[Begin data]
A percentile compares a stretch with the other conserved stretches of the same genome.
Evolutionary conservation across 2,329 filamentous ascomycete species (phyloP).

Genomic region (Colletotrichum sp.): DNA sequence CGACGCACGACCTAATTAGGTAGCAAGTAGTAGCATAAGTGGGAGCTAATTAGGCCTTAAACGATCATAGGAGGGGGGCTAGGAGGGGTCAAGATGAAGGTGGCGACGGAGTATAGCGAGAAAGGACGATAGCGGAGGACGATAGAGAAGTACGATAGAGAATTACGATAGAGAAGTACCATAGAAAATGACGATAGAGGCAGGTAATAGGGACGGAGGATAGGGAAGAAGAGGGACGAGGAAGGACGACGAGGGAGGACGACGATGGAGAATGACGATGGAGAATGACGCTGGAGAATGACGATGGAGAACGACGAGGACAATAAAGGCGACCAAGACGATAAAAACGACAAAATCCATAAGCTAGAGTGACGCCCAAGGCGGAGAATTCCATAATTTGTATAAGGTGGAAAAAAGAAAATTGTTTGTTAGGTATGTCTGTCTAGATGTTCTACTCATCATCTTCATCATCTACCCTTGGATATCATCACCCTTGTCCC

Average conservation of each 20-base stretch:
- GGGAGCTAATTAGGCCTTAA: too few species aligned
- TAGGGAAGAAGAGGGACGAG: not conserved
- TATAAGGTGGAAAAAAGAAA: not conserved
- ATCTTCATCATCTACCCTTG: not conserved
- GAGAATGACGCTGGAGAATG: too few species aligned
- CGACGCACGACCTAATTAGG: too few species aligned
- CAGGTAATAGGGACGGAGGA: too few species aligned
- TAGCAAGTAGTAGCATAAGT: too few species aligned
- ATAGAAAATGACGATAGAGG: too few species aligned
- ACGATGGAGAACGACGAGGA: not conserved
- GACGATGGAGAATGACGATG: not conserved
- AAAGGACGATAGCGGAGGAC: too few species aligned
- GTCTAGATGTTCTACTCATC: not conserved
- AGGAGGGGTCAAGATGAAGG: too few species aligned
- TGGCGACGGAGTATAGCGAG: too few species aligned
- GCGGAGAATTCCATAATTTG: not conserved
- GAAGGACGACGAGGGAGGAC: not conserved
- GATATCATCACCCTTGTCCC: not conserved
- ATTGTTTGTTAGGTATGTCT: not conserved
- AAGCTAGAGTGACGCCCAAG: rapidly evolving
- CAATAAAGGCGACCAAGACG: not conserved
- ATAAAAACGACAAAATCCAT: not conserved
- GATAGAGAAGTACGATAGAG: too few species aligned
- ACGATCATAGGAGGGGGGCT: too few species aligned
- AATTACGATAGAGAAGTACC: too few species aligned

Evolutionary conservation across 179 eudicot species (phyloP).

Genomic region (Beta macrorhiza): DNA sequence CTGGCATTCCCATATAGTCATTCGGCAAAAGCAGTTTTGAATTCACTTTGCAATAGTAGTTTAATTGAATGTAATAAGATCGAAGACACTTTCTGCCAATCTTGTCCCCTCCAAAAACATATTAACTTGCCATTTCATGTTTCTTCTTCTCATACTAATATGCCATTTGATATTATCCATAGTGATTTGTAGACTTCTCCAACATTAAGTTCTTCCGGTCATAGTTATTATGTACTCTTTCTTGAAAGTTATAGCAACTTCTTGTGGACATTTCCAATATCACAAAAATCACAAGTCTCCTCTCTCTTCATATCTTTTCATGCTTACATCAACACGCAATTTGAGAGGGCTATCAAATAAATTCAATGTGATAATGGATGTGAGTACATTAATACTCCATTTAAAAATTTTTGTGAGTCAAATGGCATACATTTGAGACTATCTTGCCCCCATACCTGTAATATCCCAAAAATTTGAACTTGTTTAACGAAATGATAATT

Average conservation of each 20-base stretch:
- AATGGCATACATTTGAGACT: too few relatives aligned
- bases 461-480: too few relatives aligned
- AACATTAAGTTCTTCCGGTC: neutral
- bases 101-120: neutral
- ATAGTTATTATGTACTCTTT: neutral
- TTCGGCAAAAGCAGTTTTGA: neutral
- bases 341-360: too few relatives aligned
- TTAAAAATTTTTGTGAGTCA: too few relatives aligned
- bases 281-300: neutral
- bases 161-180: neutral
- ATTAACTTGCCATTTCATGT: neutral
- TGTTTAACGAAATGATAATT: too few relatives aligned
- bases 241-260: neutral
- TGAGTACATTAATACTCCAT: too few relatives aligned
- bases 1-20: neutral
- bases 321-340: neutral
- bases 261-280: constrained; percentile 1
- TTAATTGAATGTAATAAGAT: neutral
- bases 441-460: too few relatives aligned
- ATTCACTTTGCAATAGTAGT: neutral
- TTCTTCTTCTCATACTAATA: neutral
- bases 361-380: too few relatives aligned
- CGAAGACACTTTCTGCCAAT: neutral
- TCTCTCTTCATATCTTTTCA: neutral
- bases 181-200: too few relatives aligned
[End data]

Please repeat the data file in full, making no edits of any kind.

A percentile compares a stretch with the other conserved stretches of the same genome.
Evolutionary conservation across 2,329 filamentous ascomycete species (phyloP).

Genomic region (Colletotrichum sp.): DNA sequence CGACGCACGACCTAATTAGGTAGCAAGTAGTAGCATAAGTGGGAGCTAATTAGGCCTTAAACGATCATAGGAGGGGGGCTAGGAGGGGTCAAGATGAAGGTGGCGACGGAGTATAGCGAGAAAGGACGATAGCGGAGGACGATAGAGAAGTACGATAGAGAATTACGATAGAGAAGTACCATAGAAAATGACGATAGAGGCAGGTAATAGGGACGGAGGATAGGGAAGAAGAGGGACGAGGAAGGACGACGAGGGAGGACGACGATGGAGAATGACGATGGAGAATGACGCTGGAGAATGACGATGGAGAACGACGAGGACAATAAAGGCGACCAAGACGATAAAAACGACAAAATCCATAAGCTAGAGTGACGCCCAAGGCGGAGAATTCCATAATTTGTATAAGGTGGAAAAAAGAAAATTGTTTGTTAGGTATGTCTGTCTAGATGTTCTACTCATCATCTTCATCATCTACCCTTGGATATCATCACCCTTGTCCC

Average conservation of each 20-base stretch:
- GGGAGCTAATTAGGCCTTAA: too few species aligned
- TAGGGAAGAAGAGGGACGAG: not conserved
- TATAAGGTGGAAAAAAGAAA: not conserved
- ATCTTCATCATCTACCCTTG: not conserved
- GAGAATGACGCTGGAGAATG: too few species aligned
- CGACGCACGACCTAATTAGG: too few species aligned
- CAGGTAATAGGGACGGAGGA: too few species aligned
- TAGCAAGTAGTAGCATAAGT: too few species aligned
- ATAGAAAATGACGATAGAGG: too few species aligned
- ACGATGGAGAACGACGAGGA: not conserved
- GACGATGGAGAATGACGATG: not conserved
- AAAGGACGATAGCGGAGGAC: too few species aligned
- GTCTAGATGTTCTACTCATC: not conserved
- AGGAGGGGTCAAGATGAAGG: too few species aligned
- TGGCGACGGAGTATAGCGAG: too few species aligned
- GCGGAGAATTCCATAATTTG: not conserved
- GAAGGACGACGAGGGAGGAC: not conserved
- GATATCATCACCCTTGTCCC: not conserved
- ATTGTTTGTTAGGTATGTCT: not conserved
- AAGCTAGAGTGACGCCCAAG: rapidly evolving
- CAATAAAGGCGACCAAGACG: not conserved
- ATAAAAACGACAAAATCCAT: not conserved
- GATAGAGAAGTACGATAGAG: too few species aligned
- ACGATCATAGGAGGGGGGCT: too few species aligned
- AATTACGATAGAGAAGTACC: too few species aligned

Evolutionary conservation across 179 eudicot species (phyloP).

Genomic region (Beta macrorhiza): DNA sequence CTGGCATTCCCATATAGTCATTCGGCAAAAGCAGTTTTGAATTCACTTTGCAATAGTAGTTTAATTGAATGTAATAAGATCGAAGACACTTTCTGCCAATCTTGTCCCCTCCAAAAACATATTAACTTGCCATTTCATGTTTCTTCTTCTCATACTAATATGCCATTTGATATTATCCATAGTGATTTGTAGACTTCTCCAACATTAAGTTCTTCCGGTCATAGTTATTATGTACTCTTTCTTGAAAGTTATAGCAACTTCTTGTGGACATTTCCAATATCACAAAAATCACAAGTCTCCTCTCTCTTCATATCTTTTCATGCTTACATCAACACGCAATTTGAGAGGGCTATCAAATAAATTCAATGTGATAATGGATGTGAGTACATTAATACTCCATTTAAAAATTTTTGTGAGTCAAATGGCATACATTTGAGACTATCTTGCCCCCATACCTGTAATATCCCAAAAATTTGAACTTGTTTAACGAAATGATAATT

Average conservation of each 20-base stretch:
- AATGGCATACATTTGAGACT: too few relatives aligned
- bases 461-480: too few relatives aligned
- AACATTAAGTTCTTCCGGTC: neutral
- bases 101-120: neutral
- ATAGTTATTATGTACTCTTT: neutral
- TTCGGCAAAAGCAGTTTTGA: neutral
- bases 341-360: too few relatives aligned
- TTAAAAATTTTTGTGAGTCA: too few relatives aligned
- bases 281-300: neutral
- bases 161-180: neutral
- ATTAACTTGCCATTTCATGT: neutral
- TGTTTAACGAAATGATAATT: too few relatives aligned
- bases 241-260: neutral
- TGAGTACATTAATACTCCAT: too few relatives aligned
- bases 1-20: neutral
- bases 321-340: neutral
- bases 261-280: constrained; percentile 1
- TTAATTGAATGTAATAAGAT: neutral
- bases 441-460: too few relatives aligned
- ATTCACTTTGCAATAGTAGT: neutral
- TTCTTCTTCTCATACTAATA: neutral
- bases 361-380: too few relatives aligned
- CGAAGACACTTTCTGCCAAT: neutral
- TCTCTCTTCATATCTTTTCA: neutral
- bases 181-200: too few relatives aligned